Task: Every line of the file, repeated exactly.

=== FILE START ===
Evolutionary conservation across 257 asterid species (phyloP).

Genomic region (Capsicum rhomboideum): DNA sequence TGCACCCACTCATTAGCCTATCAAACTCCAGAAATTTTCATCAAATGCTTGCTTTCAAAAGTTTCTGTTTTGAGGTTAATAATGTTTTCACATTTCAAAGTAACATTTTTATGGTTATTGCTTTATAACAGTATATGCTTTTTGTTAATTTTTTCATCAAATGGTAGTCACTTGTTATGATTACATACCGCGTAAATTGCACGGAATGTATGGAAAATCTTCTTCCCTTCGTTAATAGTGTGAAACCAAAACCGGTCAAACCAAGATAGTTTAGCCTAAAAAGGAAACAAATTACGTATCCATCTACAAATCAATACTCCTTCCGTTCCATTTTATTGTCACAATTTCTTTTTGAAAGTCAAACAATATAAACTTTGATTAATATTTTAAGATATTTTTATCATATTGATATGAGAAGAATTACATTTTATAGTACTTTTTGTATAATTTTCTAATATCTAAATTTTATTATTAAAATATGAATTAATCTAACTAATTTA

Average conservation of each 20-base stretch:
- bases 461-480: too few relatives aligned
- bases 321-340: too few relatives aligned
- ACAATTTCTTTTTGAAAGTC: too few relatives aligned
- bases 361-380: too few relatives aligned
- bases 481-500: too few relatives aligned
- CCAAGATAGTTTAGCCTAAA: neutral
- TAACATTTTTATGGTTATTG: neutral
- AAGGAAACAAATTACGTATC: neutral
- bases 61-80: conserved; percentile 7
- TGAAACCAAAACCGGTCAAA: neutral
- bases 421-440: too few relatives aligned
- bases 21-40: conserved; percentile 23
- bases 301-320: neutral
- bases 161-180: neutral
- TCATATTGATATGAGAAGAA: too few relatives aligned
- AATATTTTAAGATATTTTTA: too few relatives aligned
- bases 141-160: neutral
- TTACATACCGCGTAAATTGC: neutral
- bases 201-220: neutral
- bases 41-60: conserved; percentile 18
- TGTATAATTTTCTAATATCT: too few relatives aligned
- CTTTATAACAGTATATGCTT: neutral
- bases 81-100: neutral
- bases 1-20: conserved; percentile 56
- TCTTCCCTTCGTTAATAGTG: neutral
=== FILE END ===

Evolutionary conservation across 257 asterid species (phyloP).

Genomic region (Capsicum rhomboideum): DNA sequence TGCACCCACTCATTAGCCTATCAAACTCCAGAAATTTTCATCAAATGCTTGCTTTCAAAAGTTTCTGTTTTGAGGTTAATAATGTTTTCACATTTCAAAGTAACATTTTTATGGTTATTGCTTTATAACAGTATATGCTTTTTGTTAATTTTTTCATCAAATGGTAGTCACTTGTTATGATTACATACCGCGTAAATTGCACGGAATGTATGGAAAATCTTCTTCCCTTCGTTAATAGTGTGAAACCAAAACCGGTCAAACCAAGATAGTTTAGCCTAAAAAGGAAACAAATTACGTATCCATCTACAAATCAATACTCCTTCCGTTCCATTTTATTGTCACAATTTCTTTTTGAAAGTCAAACAATATAAACTTTGATTAATATTTTAAGATATTTTTATCATATTGATATGAGAAGAATTACATTTTATAGTACTTTTTGTATAATTTTCTAATATCTAAATTTTATTATTAAAATATGAATTAATCTAACTAATTTA

Average conservation of each 20-base stretch:
- bases 461-480: too few relatives aligned
- bases 321-340: too few relatives aligned
- ACAATTTCTTTTTGAAAGTC: too few relatives aligned
- bases 361-380: too few relatives aligned
- bases 481-500: too few relatives aligned
- CCAAGATAGTTTAGCCTAAA: neutral
- TAACATTTTTATGGTTATTG: neutral
- AAGGAAACAAATTACGTATC: neutral
- bases 61-80: conserved; percentile 7
- TGAAACCAAAACCGGTCAAA: neutral
- bases 421-440: too few relatives aligned
- bases 21-40: conserved; percentile 23
- bases 301-320: neutral
- bases 161-180: neutral
- TCATATTGATATGAGAAGAA: too few relatives aligned
- AATATTTTAAGATATTTTTA: too few relatives aligned
- bases 141-160: neutral
- TTACATACCGCGTAAATTGC: neutral
- bases 201-220: neutral
- bases 41-60: conserved; percentile 18
- TGTATAATTTTCTAATATCT: too few relatives aligned
- CTTTATAACAGTATATGCTT: neutral
- bases 81-100: neutral
- bases 1-20: conserved; percentile 56
- TCTTCCCTTCGTTAATAGTG: neutral